Blog on ‘Managing our coastal risks: A serious cause for concern?’ seminar by Professor Edmund C. Penning-Rowsell’

MSc ECE student Xue Ong  (Gladys) reports on this terms’ Flagship coastal seminar, by Professor Edmund C. Penning-Rowsell’


On 23 October 2018, we were very pleased to have Professor Edmund Penning-Rowsell from Middlesex & Oxford Universities to speak on the topic: “Managing our coastal risks: A serious cause for concern?”

Managing our coastal risks: A serious cause for concern?’ by Professor Edmund

Our coastal areas are at increasing risk to flooding, as a consequence of climate change and in particular sea level rise. According to the UK’s National Risk Register of Civil Emergencies, coastal and river flooding is rated as high impact severity and likelihood of occurrence in the near-term period.

Prof. Edmund addressed the topic of coastal risk management with a ‘Three-frame’ concept. The first frame relates to the Scale of the risk we face and matching the scale to the issue, meaning to match a solution to the issue in its appropriate scalar dimension. The avoidance of scalar disconnect can bring about better solutions, for instance, tackling a national-scale issue like flood risk management and defence can be managed effectively with national strategic planning instead of leaving to the local authorities to respond.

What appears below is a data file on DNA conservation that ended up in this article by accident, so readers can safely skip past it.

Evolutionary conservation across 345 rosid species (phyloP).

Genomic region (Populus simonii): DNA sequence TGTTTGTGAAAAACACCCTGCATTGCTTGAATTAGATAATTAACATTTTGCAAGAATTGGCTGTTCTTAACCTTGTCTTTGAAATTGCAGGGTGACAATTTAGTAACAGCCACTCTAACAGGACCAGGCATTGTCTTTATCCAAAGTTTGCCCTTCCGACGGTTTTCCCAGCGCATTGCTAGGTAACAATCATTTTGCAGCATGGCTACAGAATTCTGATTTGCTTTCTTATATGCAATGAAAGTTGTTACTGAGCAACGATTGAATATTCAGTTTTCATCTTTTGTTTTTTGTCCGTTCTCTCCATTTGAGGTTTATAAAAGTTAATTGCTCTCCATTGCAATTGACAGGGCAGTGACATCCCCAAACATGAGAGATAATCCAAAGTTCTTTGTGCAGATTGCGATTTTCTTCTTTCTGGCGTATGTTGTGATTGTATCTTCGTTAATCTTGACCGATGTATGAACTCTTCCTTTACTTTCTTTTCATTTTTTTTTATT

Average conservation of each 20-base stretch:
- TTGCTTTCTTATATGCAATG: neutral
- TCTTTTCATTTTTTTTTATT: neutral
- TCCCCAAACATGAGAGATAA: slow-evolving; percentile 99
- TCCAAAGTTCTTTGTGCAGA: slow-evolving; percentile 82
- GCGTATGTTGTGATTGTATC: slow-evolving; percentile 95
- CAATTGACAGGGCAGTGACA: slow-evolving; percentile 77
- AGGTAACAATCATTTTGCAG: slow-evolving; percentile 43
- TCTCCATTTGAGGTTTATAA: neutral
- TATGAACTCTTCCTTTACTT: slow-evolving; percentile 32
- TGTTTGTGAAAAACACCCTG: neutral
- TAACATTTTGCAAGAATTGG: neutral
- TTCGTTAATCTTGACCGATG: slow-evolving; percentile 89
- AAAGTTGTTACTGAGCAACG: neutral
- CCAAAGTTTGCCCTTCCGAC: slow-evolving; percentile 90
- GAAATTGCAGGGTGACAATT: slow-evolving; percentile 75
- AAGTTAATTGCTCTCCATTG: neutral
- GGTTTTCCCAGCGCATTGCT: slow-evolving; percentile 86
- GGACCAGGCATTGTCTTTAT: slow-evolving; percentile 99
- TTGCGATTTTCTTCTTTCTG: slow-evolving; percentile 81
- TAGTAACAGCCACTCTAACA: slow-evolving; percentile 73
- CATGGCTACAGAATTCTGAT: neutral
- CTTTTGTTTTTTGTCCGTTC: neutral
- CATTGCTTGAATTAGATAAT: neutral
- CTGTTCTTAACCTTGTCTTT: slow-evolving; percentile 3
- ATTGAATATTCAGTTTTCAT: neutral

The second frame is on Risk and self-imposed risk. We, human beings are often the main cause of our own suffering. Many coastal cities continue to develop towards the coast instead of moving the away from the risky areas. An example is Shanghai, which lies in a flood-prone area, has however intensified developments rapidly over the last decade, hence increasing and self-imposing itself to flooding risk.

The third frame is on Robust portfolio optimisation. Sea defence structures built for coastal resiliency can be very costly (e.g. tidal barriers in Venice) , and an optimum design is necessary for adequacy and prudent spending. And in the case of protecting the piece of rough agriculture land with groynes along the shoreline, this poses a question if this is the optimal approach and if the asset is worth protecting (in terms of the land value and cost of the coastal protection works involved).

‘Three-Frame’ concept on coastal risk management

Prof. Edmund has indeed given the audience many insights on the challenging issues in managing the coastal risks and sets us into deep thinking what does an effective portfolio look like and how can it be optimised to better manage and meet the challenges of predicted climate change in the future with the ‘Three-frame’ concept.


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